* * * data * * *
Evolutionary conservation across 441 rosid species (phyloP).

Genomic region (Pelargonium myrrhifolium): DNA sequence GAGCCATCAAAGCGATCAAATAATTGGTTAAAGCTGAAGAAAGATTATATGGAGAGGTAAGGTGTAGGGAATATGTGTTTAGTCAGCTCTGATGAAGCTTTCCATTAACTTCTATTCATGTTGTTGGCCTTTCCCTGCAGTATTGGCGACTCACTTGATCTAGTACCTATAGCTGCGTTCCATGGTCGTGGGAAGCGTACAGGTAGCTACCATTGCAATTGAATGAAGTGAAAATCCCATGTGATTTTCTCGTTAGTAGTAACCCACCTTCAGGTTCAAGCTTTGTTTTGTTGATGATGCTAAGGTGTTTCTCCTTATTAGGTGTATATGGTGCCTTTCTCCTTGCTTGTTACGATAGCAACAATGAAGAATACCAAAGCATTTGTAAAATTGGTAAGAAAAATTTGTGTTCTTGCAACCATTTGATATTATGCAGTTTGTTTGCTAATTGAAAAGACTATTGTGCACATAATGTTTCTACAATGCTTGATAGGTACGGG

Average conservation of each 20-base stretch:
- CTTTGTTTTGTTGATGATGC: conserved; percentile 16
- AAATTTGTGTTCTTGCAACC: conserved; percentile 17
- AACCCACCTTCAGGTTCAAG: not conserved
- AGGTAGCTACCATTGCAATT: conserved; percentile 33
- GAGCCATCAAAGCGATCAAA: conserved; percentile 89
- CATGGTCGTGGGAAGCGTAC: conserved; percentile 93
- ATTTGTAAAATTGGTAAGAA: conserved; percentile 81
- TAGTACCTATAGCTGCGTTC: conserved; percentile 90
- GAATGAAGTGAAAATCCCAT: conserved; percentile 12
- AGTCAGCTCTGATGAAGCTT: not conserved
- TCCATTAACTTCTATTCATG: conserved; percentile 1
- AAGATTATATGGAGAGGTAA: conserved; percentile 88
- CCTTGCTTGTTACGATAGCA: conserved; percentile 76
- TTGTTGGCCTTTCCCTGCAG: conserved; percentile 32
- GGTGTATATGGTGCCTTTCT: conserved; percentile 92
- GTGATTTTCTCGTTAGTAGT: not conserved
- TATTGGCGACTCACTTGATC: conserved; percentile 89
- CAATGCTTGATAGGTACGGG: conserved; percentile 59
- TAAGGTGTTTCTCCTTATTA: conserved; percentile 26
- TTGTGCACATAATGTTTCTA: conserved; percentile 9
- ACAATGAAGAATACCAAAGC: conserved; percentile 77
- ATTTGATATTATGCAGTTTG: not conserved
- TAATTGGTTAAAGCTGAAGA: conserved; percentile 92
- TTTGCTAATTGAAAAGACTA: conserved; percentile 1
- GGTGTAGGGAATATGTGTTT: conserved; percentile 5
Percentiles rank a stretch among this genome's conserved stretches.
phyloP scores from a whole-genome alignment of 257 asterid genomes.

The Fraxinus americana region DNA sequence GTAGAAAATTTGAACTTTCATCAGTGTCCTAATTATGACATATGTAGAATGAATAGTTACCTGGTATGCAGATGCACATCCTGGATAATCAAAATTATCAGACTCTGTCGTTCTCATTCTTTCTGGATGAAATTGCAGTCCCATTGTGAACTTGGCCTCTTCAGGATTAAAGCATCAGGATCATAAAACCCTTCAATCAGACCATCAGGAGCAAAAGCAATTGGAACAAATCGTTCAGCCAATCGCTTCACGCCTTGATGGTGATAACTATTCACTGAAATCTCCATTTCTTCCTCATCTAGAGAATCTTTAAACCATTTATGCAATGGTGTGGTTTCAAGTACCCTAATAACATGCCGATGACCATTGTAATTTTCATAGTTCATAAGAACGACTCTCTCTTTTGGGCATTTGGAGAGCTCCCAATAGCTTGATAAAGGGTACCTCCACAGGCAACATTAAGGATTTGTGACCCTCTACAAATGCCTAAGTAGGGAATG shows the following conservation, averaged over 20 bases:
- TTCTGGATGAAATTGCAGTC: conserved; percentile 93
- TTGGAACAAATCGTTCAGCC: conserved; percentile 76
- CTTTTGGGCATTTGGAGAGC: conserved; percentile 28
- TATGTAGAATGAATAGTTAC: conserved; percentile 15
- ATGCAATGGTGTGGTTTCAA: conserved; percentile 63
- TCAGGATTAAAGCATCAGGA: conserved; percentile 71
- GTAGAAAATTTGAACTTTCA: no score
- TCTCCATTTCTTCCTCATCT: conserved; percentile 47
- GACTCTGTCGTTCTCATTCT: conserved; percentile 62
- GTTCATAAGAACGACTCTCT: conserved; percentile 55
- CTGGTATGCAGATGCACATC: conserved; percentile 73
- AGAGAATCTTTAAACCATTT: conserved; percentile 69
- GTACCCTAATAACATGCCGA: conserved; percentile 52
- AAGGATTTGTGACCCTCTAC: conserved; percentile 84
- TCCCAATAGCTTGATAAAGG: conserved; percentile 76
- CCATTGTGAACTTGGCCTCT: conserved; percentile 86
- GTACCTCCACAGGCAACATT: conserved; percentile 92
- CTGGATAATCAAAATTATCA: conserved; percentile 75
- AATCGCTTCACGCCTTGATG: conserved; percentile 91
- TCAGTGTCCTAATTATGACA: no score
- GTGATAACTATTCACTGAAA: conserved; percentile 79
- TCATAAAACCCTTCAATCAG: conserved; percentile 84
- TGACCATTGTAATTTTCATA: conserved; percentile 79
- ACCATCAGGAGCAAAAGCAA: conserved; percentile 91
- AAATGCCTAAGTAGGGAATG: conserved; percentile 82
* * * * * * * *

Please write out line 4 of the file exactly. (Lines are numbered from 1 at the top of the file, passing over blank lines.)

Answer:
- CTTTGTTTTGTTGATGATGC: conserved; percentile 16